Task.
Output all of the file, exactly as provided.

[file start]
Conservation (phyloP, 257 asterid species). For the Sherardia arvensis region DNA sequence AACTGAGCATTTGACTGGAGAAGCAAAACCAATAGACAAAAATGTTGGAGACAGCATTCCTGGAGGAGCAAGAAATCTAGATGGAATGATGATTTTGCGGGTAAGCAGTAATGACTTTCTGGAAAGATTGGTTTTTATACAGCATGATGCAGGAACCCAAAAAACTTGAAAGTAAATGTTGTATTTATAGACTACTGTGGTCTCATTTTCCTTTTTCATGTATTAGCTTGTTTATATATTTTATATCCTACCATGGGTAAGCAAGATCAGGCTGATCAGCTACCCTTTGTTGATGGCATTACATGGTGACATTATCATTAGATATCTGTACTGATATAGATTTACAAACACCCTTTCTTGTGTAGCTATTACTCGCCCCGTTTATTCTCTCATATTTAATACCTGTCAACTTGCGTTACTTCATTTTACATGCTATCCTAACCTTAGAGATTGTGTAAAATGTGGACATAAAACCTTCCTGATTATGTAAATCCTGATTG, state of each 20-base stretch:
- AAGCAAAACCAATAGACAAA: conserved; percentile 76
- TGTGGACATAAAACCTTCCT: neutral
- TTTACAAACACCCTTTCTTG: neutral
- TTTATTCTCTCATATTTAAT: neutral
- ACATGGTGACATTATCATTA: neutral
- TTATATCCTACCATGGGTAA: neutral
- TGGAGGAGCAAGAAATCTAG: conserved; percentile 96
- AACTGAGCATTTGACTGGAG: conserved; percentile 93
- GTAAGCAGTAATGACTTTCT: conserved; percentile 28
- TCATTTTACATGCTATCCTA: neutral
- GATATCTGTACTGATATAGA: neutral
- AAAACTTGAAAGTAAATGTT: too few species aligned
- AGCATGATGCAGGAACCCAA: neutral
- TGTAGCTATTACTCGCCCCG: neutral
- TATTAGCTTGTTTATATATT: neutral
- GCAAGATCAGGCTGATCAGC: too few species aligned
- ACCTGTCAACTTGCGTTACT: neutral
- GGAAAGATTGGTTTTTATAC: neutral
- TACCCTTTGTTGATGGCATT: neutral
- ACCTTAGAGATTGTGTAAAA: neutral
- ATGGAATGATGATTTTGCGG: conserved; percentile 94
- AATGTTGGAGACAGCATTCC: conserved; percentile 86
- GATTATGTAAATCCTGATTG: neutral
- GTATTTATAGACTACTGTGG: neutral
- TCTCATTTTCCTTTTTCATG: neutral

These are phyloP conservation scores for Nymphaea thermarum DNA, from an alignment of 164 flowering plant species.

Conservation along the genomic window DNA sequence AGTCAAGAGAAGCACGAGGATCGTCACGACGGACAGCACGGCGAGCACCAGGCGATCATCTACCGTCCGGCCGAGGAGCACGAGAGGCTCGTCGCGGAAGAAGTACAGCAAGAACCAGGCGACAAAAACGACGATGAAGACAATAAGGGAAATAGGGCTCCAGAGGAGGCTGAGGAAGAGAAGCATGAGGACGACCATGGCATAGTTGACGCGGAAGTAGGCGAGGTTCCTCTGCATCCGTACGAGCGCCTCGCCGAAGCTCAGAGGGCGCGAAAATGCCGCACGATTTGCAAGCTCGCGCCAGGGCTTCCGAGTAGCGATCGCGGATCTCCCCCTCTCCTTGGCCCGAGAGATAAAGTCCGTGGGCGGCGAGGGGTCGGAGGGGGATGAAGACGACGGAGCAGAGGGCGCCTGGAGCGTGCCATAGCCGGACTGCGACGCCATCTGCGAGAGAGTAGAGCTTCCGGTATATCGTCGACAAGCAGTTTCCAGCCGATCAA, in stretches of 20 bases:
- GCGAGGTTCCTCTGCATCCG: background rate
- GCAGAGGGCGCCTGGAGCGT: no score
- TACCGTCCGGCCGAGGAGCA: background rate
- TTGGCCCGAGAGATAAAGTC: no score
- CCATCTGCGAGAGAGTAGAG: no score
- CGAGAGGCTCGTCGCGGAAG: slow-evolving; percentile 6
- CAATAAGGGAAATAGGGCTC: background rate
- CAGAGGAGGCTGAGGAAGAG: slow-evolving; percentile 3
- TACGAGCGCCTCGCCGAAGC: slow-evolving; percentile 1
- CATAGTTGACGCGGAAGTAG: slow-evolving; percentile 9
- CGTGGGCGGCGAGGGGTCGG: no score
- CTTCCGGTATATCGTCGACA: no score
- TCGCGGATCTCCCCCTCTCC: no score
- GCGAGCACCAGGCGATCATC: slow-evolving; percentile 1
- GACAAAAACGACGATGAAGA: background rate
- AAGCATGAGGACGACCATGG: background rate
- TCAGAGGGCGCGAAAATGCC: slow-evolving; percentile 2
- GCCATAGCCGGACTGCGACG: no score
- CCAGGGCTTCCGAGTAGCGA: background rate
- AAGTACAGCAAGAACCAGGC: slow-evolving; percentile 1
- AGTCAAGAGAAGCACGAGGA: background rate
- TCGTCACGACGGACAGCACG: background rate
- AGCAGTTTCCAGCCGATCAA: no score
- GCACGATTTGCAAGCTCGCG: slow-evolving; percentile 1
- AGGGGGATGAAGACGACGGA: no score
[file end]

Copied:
Conservation (phyloP, 257 asterid species). For the Sherardia arvensis region DNA sequence AACTGAGCATTTGACTGGAGAAGCAAAACCAATAGACAAAAATGTTGGAGACAGCATTCCTGGAGGAGCAAGAAATCTAGATGGAATGATGATTTTGCGGGTAAGCAGTAATGACTTTCTGGAAAGATTGGTTTTTATACAGCATGATGCAGGAACCCAAAAAACTTGAAAGTAAATGTTGTATTTATAGACTACTGTGGTCTCATTTTCCTTTTTCATGTATTAGCTTGTTTATATATTTTATATCCTACCATGGGTAAGCAAGATCAGGCTGATCAGCTACCCTTTGTTGATGGCATTACATGGTGACATTATCATTAGATATCTGTACTGATATAGATTTACAAACACCCTTTCTTGTGTAGCTATTACTCGCCCCGTTTATTCTCTCATATTTAATACCTGTCAACTTGCGTTACTTCATTTTACATGCTATCCTAACCTTAGAGATTGTGTAAAATGTGGACATAAAACCTTCCTGATTATGTAAATCCTGATTG, state of each 20-base stretch:
- AAGCAAAACCAATAGACAAA: conserved; percentile 76
- TGTGGACATAAAACCTTCCT: neutral
- TTTACAAACACCCTTTCTTG: neutral
- TTTATTCTCTCATATTTAAT: neutral
- ACATGGTGACATTATCATTA: neutral
- TTATATCCTACCATGGGTAA: neutral
- TGGAGGAGCAAGAAATCTAG: conserved; percentile 96
- AACTGAGCATTTGACTGGAG: conserved; percentile 93
- GTAAGCAGTAATGACTTTCT: conserved; percentile 28
- TCATTTTACATGCTATCCTA: neutral
- GATATCTGTACTGATATAGA: neutral
- AAAACTTGAAAGTAAATGTT: too few species aligned
- AGCATGATGCAGGAACCCAA: neutral
- TGTAGCTATTACTCGCCCCG: neutral
- TATTAGCTTGTTTATATATT: neutral
- GCAAGATCAGGCTGATCAGC: too few species aligned
- ACCTGTCAACTTGCGTTACT: neutral
- GGAAAGATTGGTTTTTATAC: neutral
- TACCCTTTGTTGATGGCATT: neutral
- ACCTTAGAGATTGTGTAAAA: neutral
- ATGGAATGATGATTTTGCGG: conserved; percentile 94
- AATGTTGGAGACAGCATTCC: conserved; percentile 86
- GATTATGTAAATCCTGATTG: neutral
- GTATTTATAGACTACTGTGG: neutral
- TCTCATTTTCCTTTTTCATG: neutral

These are phyloP conservation scores for Nymphaea thermarum DNA, from an alignment of 164 flowering plant species.

Conservation along the genomic window DNA sequence AGTCAAGAGAAGCACGAGGATCGTCACGACGGACAGCACGGCGAGCACCAGGCGATCATCTACCGTCCGGCCGAGGAGCACGAGAGGCTCGTCGCGGAAGAAGTACAGCAAGAACCAGGCGACAAAAACGACGATGAAGACAATAAGGGAAATAGGGCTCCAGAGGAGGCTGAGGAAGAGAAGCATGAGGACGACCATGGCATAGTTGACGCGGAAGTAGGCGAGGTTCCTCTGCATCCGTACGAGCGCCTCGCCGAAGCTCAGAGGGCGCGAAAATGCCGCACGATTTGCAAGCTCGCGCCAGGGCTTCCGAGTAGCGATCGCGGATCTCCCCCTCTCCTTGGCCCGAGAGATAAAGTCCGTGGGCGGCGAGGGGTCGGAGGGGGATGAAGACGACGGAGCAGAGGGCGCCTGGAGCGTGCCATAGCCGGACTGCGACGCCATCTGCGAGAGAGTAGAGCTTCCGGTATATCGTCGACAAGCAGTTTCCAGCCGATCAA, in stretches of 20 bases:
- GCGAGGTTCCTCTGCATCCG: background rate
- GCAGAGGGCGCCTGGAGCGT: no score
- TACCGTCCGGCCGAGGAGCA: background rate
- TTGGCCCGAGAGATAAAGTC: no score
- CCATCTGCGAGAGAGTAGAG: no score
- CGAGAGGCTCGTCGCGGAAG: slow-evolving; percentile 6
- CAATAAGGGAAATAGGGCTC: background rate
- CAGAGGAGGCTGAGGAAGAG: slow-evolving; percentile 3
- TACGAGCGCCTCGCCGAAGC: slow-evolving; percentile 1
- CATAGTTGACGCGGAAGTAG: slow-evolving; percentile 9
- CGTGGGCGGCGAGGGGTCGG: no score
- CTTCCGGTATATCGTCGACA: no score
- TCGCGGATCTCCCCCTCTCC: no score
- GCGAGCACCAGGCGATCATC: slow-evolving; percentile 1
- GACAAAAACGACGATGAAGA: background rate
- AAGCATGAGGACGACCATGG: background rate
- TCAGAGGGCGCGAAAATGCC: slow-evolving; percentile 2
- GCCATAGCCGGACTGCGACG: no score
- CCAGGGCTTCCGAGTAGCGA: background rate
- AAGTACAGCAAGAACCAGGC: slow-evolving; percentile 1
- AGTCAAGAGAAGCACGAGGA: background rate
- TCGTCACGACGGACAGCACG: background rate
- AGCAGTTTCCAGCCGATCAA: no score
- GCACGATTTGCAAGCTCGCG: slow-evolving; percentile 1
- AGGGGGATGAAGACGACGGA: no score